Articles – The Centre for Independent Studies

Last tango in Melbourne

Steven Schwartz

26 February 2021 | IDEAS@THECENTRE

As Covid-19 trudges through endless revisions of rules and regulations, Australia’s response to the virus is beginning to resemble the blackest of farces.

State premiers, untethered from parliamentary democracy, are free to issue decrees based on their impenetrable divinations. In Queensland, guests at a wedding may dance “subject to 1 person per 2 square metres.” In Victoria, the regulation requires “1 person per 4 square metres.” I am not sure exactly which dances are performed at such a decorous distance, but it is probably safe to say we have seen the last tango in Melbourne.

Midway through his most recent lockdown, the West Australian premier decreed diners must wear masks in Perth restaurants. When asked how this could work, he replied: “Use your common sense.” Good advice. Too bad there is so little common sense around.

Indeed, common sense has never been very common. In its early decades, Australia faced the bubonic plague. As now, governments prohibited free movement. As it transpired, the rats and fleas spreading bubonic plague were indifferent to the edicts of politicians. The Covid-19 virus may well hold a similar disdain for dancing at a distance.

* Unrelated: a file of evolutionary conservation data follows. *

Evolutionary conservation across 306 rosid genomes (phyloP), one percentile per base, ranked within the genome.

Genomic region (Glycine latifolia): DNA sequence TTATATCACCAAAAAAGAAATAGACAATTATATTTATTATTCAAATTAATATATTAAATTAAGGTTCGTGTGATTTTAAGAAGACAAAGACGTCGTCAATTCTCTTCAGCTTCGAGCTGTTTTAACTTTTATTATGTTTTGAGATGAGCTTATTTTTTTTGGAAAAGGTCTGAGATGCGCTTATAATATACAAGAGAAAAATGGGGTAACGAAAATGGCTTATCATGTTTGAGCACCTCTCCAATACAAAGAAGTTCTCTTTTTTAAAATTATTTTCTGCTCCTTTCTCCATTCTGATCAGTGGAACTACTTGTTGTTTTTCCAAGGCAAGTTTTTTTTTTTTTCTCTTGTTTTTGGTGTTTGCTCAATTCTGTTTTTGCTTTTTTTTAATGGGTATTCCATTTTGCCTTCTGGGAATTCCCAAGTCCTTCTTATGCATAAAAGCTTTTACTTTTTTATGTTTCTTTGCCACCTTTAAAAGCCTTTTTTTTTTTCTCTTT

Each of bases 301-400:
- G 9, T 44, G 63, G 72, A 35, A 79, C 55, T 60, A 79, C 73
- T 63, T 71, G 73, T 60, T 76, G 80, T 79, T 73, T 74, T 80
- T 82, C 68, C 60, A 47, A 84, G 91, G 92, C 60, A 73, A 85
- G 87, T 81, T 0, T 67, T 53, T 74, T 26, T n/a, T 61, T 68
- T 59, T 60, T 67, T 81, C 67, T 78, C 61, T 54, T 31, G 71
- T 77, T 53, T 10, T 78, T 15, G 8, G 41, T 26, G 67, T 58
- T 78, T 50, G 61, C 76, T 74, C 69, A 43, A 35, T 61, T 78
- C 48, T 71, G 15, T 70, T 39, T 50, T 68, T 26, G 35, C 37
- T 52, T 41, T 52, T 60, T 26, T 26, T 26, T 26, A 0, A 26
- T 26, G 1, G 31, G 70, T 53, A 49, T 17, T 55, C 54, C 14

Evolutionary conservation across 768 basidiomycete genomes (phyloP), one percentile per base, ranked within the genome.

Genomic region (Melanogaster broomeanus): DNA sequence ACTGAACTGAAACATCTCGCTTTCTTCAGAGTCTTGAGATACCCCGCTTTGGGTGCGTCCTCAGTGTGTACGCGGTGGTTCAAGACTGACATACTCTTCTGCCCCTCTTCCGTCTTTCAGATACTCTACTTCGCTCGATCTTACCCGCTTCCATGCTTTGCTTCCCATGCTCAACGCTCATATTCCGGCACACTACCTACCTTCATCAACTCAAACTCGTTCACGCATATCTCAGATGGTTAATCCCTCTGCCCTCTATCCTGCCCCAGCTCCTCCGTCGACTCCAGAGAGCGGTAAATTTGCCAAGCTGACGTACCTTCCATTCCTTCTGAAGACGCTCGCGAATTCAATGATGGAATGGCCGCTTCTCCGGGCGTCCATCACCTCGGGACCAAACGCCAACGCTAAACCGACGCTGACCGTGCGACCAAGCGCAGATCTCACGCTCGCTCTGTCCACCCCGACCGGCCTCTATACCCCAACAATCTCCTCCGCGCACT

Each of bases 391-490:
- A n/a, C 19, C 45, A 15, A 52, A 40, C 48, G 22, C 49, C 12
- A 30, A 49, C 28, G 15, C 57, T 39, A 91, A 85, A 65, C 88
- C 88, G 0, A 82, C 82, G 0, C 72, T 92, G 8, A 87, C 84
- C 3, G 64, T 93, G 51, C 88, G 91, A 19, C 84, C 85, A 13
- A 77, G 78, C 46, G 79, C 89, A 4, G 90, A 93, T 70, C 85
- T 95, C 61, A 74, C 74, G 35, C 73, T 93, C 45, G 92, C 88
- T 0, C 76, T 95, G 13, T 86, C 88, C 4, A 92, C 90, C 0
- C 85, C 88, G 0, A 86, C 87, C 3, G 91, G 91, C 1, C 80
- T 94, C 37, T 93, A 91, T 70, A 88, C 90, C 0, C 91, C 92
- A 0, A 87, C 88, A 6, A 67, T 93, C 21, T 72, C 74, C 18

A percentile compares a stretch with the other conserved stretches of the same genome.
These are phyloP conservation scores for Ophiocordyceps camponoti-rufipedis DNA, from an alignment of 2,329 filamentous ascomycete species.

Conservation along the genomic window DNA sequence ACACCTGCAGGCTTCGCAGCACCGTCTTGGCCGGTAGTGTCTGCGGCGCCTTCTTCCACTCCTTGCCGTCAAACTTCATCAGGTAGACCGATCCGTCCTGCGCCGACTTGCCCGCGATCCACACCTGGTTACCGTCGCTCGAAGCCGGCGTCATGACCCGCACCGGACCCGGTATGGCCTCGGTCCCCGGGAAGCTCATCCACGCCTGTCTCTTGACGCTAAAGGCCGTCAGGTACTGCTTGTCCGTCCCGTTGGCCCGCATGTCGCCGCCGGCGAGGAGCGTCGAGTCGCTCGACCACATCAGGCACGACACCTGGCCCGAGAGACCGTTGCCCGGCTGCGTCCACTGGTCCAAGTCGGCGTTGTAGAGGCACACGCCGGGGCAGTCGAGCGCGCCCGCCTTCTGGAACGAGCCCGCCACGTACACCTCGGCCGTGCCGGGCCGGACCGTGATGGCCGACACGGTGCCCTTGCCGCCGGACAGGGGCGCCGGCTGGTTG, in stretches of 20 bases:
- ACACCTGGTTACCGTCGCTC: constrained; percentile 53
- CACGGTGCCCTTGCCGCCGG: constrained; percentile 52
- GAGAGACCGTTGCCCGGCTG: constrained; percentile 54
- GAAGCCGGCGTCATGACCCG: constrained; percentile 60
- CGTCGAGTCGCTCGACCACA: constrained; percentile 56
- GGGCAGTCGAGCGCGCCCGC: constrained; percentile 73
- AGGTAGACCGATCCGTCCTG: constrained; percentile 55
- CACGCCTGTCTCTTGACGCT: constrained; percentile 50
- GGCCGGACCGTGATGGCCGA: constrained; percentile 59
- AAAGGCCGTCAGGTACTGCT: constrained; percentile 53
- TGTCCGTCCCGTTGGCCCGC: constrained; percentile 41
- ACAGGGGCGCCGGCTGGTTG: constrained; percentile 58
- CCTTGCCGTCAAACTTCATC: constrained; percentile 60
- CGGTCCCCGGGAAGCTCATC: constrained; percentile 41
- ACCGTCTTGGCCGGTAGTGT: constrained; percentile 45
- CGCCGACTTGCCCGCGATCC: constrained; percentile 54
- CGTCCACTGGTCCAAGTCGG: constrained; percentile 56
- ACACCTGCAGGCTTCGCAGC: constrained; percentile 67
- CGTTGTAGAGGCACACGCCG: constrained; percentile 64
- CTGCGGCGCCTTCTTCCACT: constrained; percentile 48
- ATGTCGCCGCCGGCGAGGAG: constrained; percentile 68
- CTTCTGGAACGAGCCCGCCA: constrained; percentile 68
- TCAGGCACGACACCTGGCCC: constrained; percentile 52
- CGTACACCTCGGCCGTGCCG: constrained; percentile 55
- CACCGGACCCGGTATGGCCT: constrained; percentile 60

Common sense begins with proportionality. Is there room for similar proportionality in the way we deal with Covid-19? At present, premiers take actions designed to reduce illness almost to zero, but lockdowns, border closures, and other regulations come with economic and social costs.

Ridding Australia of Covid-19 depends on the country achieving herd immunity. But herd immunity is not a treatment; it is a statistical concept. Once a certain proportion of the population is immune, infection rates decline because the disease is unable to find susceptible hosts.

Even if we successfully eliminate Covid-19 through herd immunity, we cannot assume that no Australian will ever again catch the disease. According to the WHO, Australia ‘eliminated’ measles in 2014, yet cases have been reported in Australia every year since.

The reason for measles persistence is its continued existence in other countries. Visitors and unvaccinated Australian travellers contract the illness while abroad.

No state government quarantines Australians returning home from countries with measles outbreaks. This insouciance about a highly contagious and dangerous disease is difficult to reconcile with the draconian approach taken to Covid-19.

This is an edited extract of an opinion piece published in The Australian as No dancing past the fact we’ll have to live with Covid.

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